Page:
Friday October 19, 2012
EP Henry, the premier family-owned and operated manufacturer of Hardscaping™ products in North America, has introduced ECOCenter™, the company’s new online resource to help inform architects, engineers, contractors, municipal officials and to help educate environmentally conscious home and business owners about the benefits of sustainable paving options and related environmental concerns.
Sustainable paving options, such as EP Henry’s ECO™ line of Permeable Interlocking Concrete Pavers (PICP), allow water to percolate to the subsoil, making these options more environmentally friendly. Unlike most paving systems, such as asphalt or concrete used in driveways, walkways and parking lots, PICP systems reduce stormwater runoff and limit the pollution of our water systems.
Created for professionals and homeowners alike, the ECOCenter provides two separate sections with information tailored for each of these audiences. The professional section includes technical information, including infiltration and stormwater runoff rates, as well as guidelines and best practices for installation and maintenance, industry news, resources and case studies.
“EP Henry has been an industry leader in concrete products for more than 100 years, and over the past decade, we’ve seen an increased level of interest in sustainable paving options,” said J.C. Henry III, president and CEO of EP Henry. “We’ve created the ECOCenter to both educate customers about the environmental benefits of permeable pavers, as well as to provide a one-stop resource to inform industry professionals, businesses and others.”
The ECOCenter offers professionals a wealth of information on the benefits of using permeable pavers, including:
- Stormwater management. Traditional, non-PICP paving systems block precipitation from soaking into the soil, creating pools of run-off water. By allowing water to flow through its surface, permeable pavers help prevent stormwater runoff and reduce soil erosion.
- Decreased water pollution. When rain water runs across impervious surfaces, it picks up pollutants and carries them to a larger water supply. PICP systems reduce run-off and subsequent pollution, and also adhere to the Stormwater Best Management Practices as outlined by the Environmental Protection Agency’s National Pollutant Discharge Elimination System (NPDES) program.
- Compliance with stormwater regulations. In an effort to manage run-off and pollution, local governments often place limits on the amount of impervious surface coverage permitted at a residential or commercial property. PICP systems allow homeowners and businesses to expand their paved areas without exceeding such limits. Some municipal agencies offer stormwater reduction incentives, such as tax credits and reduced water rates.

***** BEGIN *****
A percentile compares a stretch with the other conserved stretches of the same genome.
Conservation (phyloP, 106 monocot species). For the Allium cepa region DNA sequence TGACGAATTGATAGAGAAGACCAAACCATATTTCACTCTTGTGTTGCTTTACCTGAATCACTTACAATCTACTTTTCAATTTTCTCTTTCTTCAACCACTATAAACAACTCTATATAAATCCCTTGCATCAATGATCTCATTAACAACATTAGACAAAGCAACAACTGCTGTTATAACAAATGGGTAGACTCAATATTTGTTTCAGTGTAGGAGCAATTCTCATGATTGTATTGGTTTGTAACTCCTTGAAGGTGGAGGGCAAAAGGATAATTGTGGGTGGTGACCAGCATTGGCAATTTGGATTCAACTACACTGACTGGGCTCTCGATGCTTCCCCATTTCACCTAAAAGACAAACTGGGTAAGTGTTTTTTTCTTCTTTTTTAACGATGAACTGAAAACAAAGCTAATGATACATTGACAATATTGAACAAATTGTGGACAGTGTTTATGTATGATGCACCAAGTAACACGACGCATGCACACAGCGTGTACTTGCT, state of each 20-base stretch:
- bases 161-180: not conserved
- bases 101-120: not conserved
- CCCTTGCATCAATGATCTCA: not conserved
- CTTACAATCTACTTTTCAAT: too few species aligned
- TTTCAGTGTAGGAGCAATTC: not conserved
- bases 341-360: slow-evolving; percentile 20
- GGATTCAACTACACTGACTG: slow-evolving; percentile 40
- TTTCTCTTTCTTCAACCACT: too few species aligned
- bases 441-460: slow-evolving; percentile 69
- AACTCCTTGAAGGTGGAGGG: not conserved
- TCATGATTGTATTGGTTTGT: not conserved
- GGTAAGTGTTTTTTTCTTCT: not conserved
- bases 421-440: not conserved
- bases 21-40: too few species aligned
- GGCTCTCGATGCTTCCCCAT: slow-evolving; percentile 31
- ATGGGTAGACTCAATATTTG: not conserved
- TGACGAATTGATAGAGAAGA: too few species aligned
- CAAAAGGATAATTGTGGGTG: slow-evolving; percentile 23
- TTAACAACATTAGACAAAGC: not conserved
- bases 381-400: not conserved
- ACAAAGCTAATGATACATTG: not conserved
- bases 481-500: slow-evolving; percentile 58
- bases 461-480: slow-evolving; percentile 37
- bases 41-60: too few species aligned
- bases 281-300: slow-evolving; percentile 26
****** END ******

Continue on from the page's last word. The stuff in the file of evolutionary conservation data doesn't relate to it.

- Credits toward LEED certification. If builders, businesses and homeowners are looking to obtain LEED (Leadership in Energy and Environmental Design) status from the U.S. Green Building Council, they can gain credits toward certification by using PICP systems to build the structure’s paved surfaces.
- Rain water irrigation. Installing systems that capture and hold rain water—known as “rain harvesting”—allows homeowners to irrigate areas of their property with captured rain water instead of municipal or well water. Several PICP products offered by EP Henry (ECO Paver or ECO Cobble) can be installed above rain harvesting systems, enabling all rain water that falls onto the surface to flow into the system’s storage area.
“Ten years ago, there were far fewer regulations in place regarding impervious coverage and stormwater run-off, and fewer options and incentives for homeowners and businesses to go green,” said Henry. “That has totally changed today.”
Although EP Henry has offered its Monoslab and Turf Pavers since the 1970s and 1980s, the company has added ECO™ Paver and ECO Cobble® and Coventry ECO Cobble® to its product line in recent years—part of the company’s effort to be more “green” by providing products that are friendly to the environment and comply with increased water management regulations. In keeping with a leadership role in the industry, EP Henry will be introducing several new PICP systems for 2013.
EP Henry’s line of ECO products can be found in commercial projects such as Queens Botanical Gardens in New York, NY and Hershey Lodge in Hershey, PA; in educational projects such as Calvin Coolidge High School in Washington, D.C. and Goucher College in Baltimore, MD; in residential installations from Boston through Virginia; and in many municipal projects throughout the Mid-Atlantic, including the environmentally critical Chesapeake Bay Watershed.